Tuesday, September 7, 2021

Tishrei 1 5782, Rosh Hashanah

 Tishrei 1, 5782/September 7, 2021/Rosh Hashanah

Rabbi David N. Young

On behalf of the 18 rabbis who contributed to this year’s Elul Thoughts, I would like to thank you for reading with us every day this month. Teaching is an expression of love, and sharing our thoughts with you is a joy and an honor.

One way to express gratitude to someone who teaches us is to offer Tzedakah in their honor or to their organization. Some teachings suggest that starting the year with a gift of tzedakah is a way to guarantee a prosperous year. With that in mind, we encourage you to leave a donation for the discretionary fund of any or all of the rabbis who taught you something this past month. Every name below is linked to the appropriate synagogue for ease of giving.

We all wish you a shanah tovah umetukah, a happy and sweet 5782!

This year’s Elul Thoughts include contributions from:

Rabbi Michael Birnholz, Temple Beth Shalom, Vero Beach, FL

Rabbi Erin Boxt, Temple Beth El, Knoxville, TN

Rabbi Alan Cook, Sinai Temple, Champaign, IL

Rabbi Charlie Cytron-Walker, Congregation Beth Israel, Colleyville, TX

Rabbi Ben David, Adath Emanu-El, Mt. Laurel, NJ

Rabbi Daniel Fink, Congregation Ahavath Beth Israel, Boise, ID

Rabbi Neal Katz, Congregation Beth El, Tyler, TX

Rabbi Brad Levenberg, Temple Sinai, Atlanta, GA

Rabbi Eric Linder, Congregation Children of Israel, Athens, GA

Rabbi Alan E. Litwak, Temple Sinai, North Miami Beach, FL

Rabbi Laurence Malinger, Temple Shalom, Aberdeen, NJ

Rabbi Harry Rosenfeld, Congregation Albert, Albuquerque, NM (ret)

Rabbi Andrew Rosenkranz, Temple Beth Torah, Wellington, FL

Rabbi Benjamin Scharff, The Reform Temple of Rockland, Upper Nyack, NY

Rabbi Simone Schicker, Temple B'nai Israel, Kalamazoo, MI

Rabbi Stephen Wise, Shaarei-Beth El Congregation, Oakville, ON, Canada

Rabbi David N. Young, Congregation B’nai Tzedek, Fountain Valley, CA

You can follow any of us on Facebook or Twitter.

If you have missed any of these daily emails or want to go back and remember something from earlier in Elul, feel free to read them all at https://tinyurl.com/elulthoughts.

Monday, September 6, 2021

Elul 29 5781: "Preparing for the Transition of a New Year"

 Elul 29, 5781/September 6, 2021

Rabbi Laurence Malinger

“Preparing for the Transition of a New Year”

What do we need as we stand on the precipice of a transition into the start of a New Year; a year that has never existed before following a year that was among the most difficult of years? 

We need to share our principles and our standards so that all can understand them. We need to be educated, so that we know what it means to be a Jew, and so that we can remember to live and abide by those standards wherever this year takes us.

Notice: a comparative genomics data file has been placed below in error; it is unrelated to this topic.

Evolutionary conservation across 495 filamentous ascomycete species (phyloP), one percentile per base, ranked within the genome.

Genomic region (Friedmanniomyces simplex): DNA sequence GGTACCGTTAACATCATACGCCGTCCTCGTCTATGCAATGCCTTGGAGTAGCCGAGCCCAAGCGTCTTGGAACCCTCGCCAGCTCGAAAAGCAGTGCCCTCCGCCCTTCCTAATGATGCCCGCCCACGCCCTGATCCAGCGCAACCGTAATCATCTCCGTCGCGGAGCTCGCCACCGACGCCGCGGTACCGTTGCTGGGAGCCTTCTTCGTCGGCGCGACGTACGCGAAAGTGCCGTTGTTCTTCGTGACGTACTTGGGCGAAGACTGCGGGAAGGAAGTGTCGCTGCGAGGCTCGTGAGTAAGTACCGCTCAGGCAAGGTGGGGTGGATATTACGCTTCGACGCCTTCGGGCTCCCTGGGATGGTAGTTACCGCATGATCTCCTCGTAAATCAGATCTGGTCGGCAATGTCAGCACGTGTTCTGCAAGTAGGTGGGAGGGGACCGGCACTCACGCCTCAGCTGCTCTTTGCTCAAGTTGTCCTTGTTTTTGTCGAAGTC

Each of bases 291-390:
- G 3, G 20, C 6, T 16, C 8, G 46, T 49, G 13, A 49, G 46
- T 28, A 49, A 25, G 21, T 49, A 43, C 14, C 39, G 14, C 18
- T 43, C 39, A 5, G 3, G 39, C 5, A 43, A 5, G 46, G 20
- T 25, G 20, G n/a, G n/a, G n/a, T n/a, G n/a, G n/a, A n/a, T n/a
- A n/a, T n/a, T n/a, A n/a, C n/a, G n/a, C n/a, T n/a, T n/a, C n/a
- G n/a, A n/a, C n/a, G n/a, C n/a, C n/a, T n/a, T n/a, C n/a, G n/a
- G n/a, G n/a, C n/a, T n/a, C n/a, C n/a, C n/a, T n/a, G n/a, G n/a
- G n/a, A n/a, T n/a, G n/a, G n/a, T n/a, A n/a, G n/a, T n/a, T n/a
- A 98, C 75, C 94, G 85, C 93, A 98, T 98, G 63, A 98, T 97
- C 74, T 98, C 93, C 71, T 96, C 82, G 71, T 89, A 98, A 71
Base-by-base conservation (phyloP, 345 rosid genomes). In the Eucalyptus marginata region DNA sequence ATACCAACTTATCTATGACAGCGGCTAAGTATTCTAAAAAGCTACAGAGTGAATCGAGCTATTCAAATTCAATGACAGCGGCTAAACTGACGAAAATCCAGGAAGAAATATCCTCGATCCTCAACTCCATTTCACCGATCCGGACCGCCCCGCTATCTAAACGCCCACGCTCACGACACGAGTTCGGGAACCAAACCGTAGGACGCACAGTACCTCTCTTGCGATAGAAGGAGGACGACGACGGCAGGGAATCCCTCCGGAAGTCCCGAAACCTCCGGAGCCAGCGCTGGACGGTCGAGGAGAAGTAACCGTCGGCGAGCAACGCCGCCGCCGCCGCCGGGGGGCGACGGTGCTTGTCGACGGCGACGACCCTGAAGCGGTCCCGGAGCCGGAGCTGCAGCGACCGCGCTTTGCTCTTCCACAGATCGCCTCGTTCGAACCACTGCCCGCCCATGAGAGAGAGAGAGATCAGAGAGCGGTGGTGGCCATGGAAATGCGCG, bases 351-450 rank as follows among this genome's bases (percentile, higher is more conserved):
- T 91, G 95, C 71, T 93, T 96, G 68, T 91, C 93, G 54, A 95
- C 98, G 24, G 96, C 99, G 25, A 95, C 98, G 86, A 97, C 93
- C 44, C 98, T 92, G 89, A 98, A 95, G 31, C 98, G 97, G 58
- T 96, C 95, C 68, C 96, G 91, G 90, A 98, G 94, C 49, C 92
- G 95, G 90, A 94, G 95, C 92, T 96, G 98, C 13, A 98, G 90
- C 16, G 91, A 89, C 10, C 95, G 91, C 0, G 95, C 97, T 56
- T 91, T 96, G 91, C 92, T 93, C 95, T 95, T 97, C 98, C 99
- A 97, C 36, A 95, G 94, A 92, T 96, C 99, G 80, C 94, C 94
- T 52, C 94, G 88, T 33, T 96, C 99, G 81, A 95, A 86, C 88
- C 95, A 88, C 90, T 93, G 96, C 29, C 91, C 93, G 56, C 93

We need to remember to be exuberant; that to be alive is a great privilege. And if we are not enjoying ourselves, we are wasting our time. 

Third, we need what the great philosopher Walter Kaufman called, "humbition.” Humbition is the combination of appropriate humility, and audacious ambition. We need to be personally humble, and have grand dreams of a world transformed; a world of justice, and compassion, and inclusion, and security, and decency. 

Finally, we need love. And we need to remember that the core of our religion is a God who so loved the world that God created us to have something to love. 

Armed with these four gifts, we will be able to face the future and whatever it brings, and we will be able to say next year, when we gather again, that this year was challenging, but we would not trade having lived it for anything in the world.

Sunday, September 5, 2021

Elul 28 5781

 Elul 28, 5781/September 5, 2021

Rabbi Eric Linder

The Ever-Journeying People

The Jewish people are no strangers to transition. Abraham, left everything he knew to become the first Jew. We endured slavery for over 400 years before celebrating our freedom from Pharaoh. Then, we wandered in the desert for 40 years before entering the promised land. Jewish history is replete with transitions.

Every Rosh Hashanah marks a personal transition as well, as we move forward into the new year, and into a holier version of ourselves. 

This year, the transition is both communal and personal, as many of us are transitioning away from the past year that has had its fill of journeying, unease, and uncertainty.

As we hear the unifying shofar call of the tekiah g’dolah, I pray that all of us continue to transition toward communal responsibility, celebration, and shalom.

Friday, September 3, 2021

Elul 26-27 5781

 Elul 26-27, 5781/September 3-4, 2021

Every Friday we send a double portion of Elul Thoughts so that those who choose not to be on the internet over Shabbat can read Saturday’s offering in advance. Shabbat Shalom!

Rabbi Ben David 

I took up surfing last summer. It was a way to get away, commune a bit with nature, and reflect amid the summer months of the pandemic. I learned quickly that surfing is all about transitions: onto the board, onto your feet, riding a wave to the shore. It's about moving from one place to another. Resting to working. Prone to standing. Balance to imbalance. And then all over again. But it's also about moving to a place of humility and abounding patience. It’s a good metaphor for us, and a good metaphor during this holy day season, as we feel myriad transitions play out all around us. We enter a new year. We prepare for the start of school, the start of autumn, maybe a new chapter in life. Some of these transitions come easily, some less so. Especially this year, wearied by these past months of hardship and angst, our transitions are loaded. Are we ready to take off our mask? Is it safe to go out? Will praying in person feel scary or rejuvenating? Is it ok to be anxious, still? Like surfing, we must take our time with these transitions, be kind to ourselves, and exercise as much patience as possible.